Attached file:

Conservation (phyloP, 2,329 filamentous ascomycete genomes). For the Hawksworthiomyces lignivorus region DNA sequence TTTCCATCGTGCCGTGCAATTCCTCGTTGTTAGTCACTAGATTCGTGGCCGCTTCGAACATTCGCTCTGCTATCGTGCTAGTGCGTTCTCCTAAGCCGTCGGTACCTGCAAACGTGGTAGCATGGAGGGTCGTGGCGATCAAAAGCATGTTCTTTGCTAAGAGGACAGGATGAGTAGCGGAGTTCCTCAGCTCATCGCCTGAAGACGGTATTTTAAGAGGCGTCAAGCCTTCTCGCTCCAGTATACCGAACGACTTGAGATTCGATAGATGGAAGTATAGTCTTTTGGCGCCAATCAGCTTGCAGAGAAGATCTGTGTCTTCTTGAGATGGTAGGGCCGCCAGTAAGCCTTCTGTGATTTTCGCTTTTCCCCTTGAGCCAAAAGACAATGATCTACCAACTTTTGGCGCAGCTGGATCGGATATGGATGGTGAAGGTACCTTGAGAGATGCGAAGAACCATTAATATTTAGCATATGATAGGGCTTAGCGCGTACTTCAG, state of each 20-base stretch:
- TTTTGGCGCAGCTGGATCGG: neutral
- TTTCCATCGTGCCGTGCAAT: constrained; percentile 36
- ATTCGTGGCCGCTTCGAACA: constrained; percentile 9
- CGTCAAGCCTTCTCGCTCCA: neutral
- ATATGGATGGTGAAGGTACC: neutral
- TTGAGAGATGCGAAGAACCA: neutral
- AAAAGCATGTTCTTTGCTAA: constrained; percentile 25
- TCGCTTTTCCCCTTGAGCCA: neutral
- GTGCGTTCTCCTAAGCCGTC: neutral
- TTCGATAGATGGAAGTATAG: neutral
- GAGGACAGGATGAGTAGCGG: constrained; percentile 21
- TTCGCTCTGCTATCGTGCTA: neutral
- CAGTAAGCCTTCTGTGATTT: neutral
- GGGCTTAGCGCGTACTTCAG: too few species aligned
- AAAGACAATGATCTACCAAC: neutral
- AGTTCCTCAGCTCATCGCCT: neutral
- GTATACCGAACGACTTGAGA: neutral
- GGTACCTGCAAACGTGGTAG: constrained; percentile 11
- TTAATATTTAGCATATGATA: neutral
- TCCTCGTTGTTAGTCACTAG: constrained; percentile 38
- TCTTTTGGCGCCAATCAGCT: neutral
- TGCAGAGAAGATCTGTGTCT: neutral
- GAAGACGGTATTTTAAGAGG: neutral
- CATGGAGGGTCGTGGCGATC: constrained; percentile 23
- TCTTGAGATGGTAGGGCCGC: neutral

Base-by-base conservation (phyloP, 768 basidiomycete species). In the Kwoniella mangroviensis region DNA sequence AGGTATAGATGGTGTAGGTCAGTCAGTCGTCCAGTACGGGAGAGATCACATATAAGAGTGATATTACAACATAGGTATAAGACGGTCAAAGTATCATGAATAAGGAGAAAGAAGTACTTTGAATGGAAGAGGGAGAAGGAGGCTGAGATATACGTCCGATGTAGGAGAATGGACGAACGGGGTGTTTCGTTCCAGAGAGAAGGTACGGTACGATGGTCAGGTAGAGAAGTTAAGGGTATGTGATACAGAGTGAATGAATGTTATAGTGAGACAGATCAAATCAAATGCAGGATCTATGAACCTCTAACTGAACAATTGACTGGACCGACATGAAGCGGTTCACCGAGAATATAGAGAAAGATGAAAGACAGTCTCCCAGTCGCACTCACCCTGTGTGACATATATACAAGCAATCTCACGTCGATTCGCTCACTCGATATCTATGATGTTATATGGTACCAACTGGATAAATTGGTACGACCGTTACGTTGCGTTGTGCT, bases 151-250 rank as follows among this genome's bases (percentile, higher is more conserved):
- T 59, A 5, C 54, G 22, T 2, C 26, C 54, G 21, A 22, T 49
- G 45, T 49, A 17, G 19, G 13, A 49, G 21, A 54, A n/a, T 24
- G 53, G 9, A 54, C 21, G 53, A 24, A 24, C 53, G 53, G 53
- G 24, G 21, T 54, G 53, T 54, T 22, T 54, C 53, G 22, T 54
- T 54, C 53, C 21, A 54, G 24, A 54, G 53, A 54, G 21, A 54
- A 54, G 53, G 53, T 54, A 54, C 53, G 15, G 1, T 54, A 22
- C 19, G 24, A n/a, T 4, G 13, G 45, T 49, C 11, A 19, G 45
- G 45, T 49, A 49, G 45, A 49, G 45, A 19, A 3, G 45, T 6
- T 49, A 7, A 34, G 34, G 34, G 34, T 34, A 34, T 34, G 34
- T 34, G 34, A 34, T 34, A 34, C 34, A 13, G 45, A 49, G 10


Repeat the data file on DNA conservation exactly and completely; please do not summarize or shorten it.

Conservation (phyloP, 2,329 filamentous ascomycete genomes). For the Hawksworthiomyces lignivorus region DNA sequence TTTCCATCGTGCCGTGCAATTCCTCGTTGTTAGTCACTAGATTCGTGGCCGCTTCGAACATTCGCTCTGCTATCGTGCTAGTGCGTTCTCCTAAGCCGTCGGTACCTGCAAACGTGGTAGCATGGAGGGTCGTGGCGATCAAAAGCATGTTCTTTGCTAAGAGGACAGGATGAGTAGCGGAGTTCCTCAGCTCATCGCCTGAAGACGGTATTTTAAGAGGCGTCAAGCCTTCTCGCTCCAGTATACCGAACGACTTGAGATTCGATAGATGGAAGTATAGTCTTTTGGCGCCAATCAGCTTGCAGAGAAGATCTGTGTCTTCTTGAGATGGTAGGGCCGCCAGTAAGCCTTCTGTGATTTTCGCTTTTCCCCTTGAGCCAAAAGACAATGATCTACCAACTTTTGGCGCAGCTGGATCGGATATGGATGGTGAAGGTACCTTGAGAGATGCGAAGAACCATTAATATTTAGCATATGATAGGGCTTAGCGCGTACTTCAG, state of each 20-base stretch:
- TTTTGGCGCAGCTGGATCGG: neutral
- TTTCCATCGTGCCGTGCAAT: constrained; percentile 36
- ATTCGTGGCCGCTTCGAACA: constrained; percentile 9
- CGTCAAGCCTTCTCGCTCCA: neutral
- ATATGGATGGTGAAGGTACC: neutral
- TTGAGAGATGCGAAGAACCA: neutral
- AAAAGCATGTTCTTTGCTAA: constrained; percentile 25
- TCGCTTTTCCCCTTGAGCCA: neutral
- GTGCGTTCTCCTAAGCCGTC: neutral
- TTCGATAGATGGAAGTATAG: neutral
- GAGGACAGGATGAGTAGCGG: constrained; percentile 21
- TTCGCTCTGCTATCGTGCTA: neutral
- CAGTAAGCCTTCTGTGATTT: neutral
- GGGCTTAGCGCGTACTTCAG: too few species aligned
- AAAGACAATGATCTACCAAC: neutral
- AGTTCCTCAGCTCATCGCCT: neutral
- GTATACCGAACGACTTGAGA: neutral
- GGTACCTGCAAACGTGGTAG: constrained; percentile 11
- TTAATATTTAGCATATGATA: neutral
- TCCTCGTTGTTAGTCACTAG: constrained; percentile 38
- TCTTTTGGCGCCAATCAGCT: neutral
- TGCAGAGAAGATCTGTGTCT: neutral
- GAAGACGGTATTTTAAGAGG: neutral
- CATGGAGGGTCGTGGCGATC: constrained; percentile 23
- TCTTGAGATGGTAGGGCCGC: neutral

Base-by-base conservation (phyloP, 768 basidiomycete species). In the Kwoniella mangroviensis region DNA sequence AGGTATAGATGGTGTAGGTCAGTCAGTCGTCCAGTACGGGAGAGATCACATATAAGAGTGATATTACAACATAGGTATAAGACGGTCAAAGTATCATGAATAAGGAGAAAGAAGTACTTTGAATGGAAGAGGGAGAAGGAGGCTGAGATATACGTCCGATGTAGGAGAATGGACGAACGGGGTGTTTCGTTCCAGAGAGAAGGTACGGTACGATGGTCAGGTAGAGAAGTTAAGGGTATGTGATACAGAGTGAATGAATGTTATAGTGAGACAGATCAAATCAAATGCAGGATCTATGAACCTCTAACTGAACAATTGACTGGACCGACATGAAGCGGTTCACCGAGAATATAGAGAAAGATGAAAGACAGTCTCCCAGTCGCACTCACCCTGTGTGACATATATACAAGCAATCTCACGTCGATTCGCTCACTCGATATCTATGATGTTATATGGTACCAACTGGATAAATTGGTACGACCGTTACGTTGCGTTGTGCT, bases 151-250 rank as follows among this genome's bases (percentile, higher is more conserved):
- T 59, A 5, C 54, G 22, T 2, C 26, C 54, G 21, A 22, T 49
- G 45, T 49, A 17, G 19, G 13, A 49, G 21, A 54, A n/a, T 24
- G 53, G 9, A 54, C 21, G 53, A 24, A 24, C 53, G 53, G 53
- G 24, G 21, T 54, G 53, T 54, T 22, T 54, C 53, G 22, T 54
- T 54, C 53, C 21, A 54, G 24, A 54, G 53, A 54, G 21, A 54
- A 54, G 53, G 53, T 54, A 54, C 53, G 15, G 1, T 54, A 22
- C 19, G 24, A n/a, T 4, G 13, G 45, T 49, C 11, A 19, G 45
- G 45, T 49, A 49, G 45, A 49, G 45, A 19, A 3, G 45, T 6
- T 49, A 7, A 34, G 34, G 34, G 34, T 34, A 34, T 34, G 34
- T 34, G 34, A 34, T 34, A 34, C 34, A 13, G 45, A 49, G 10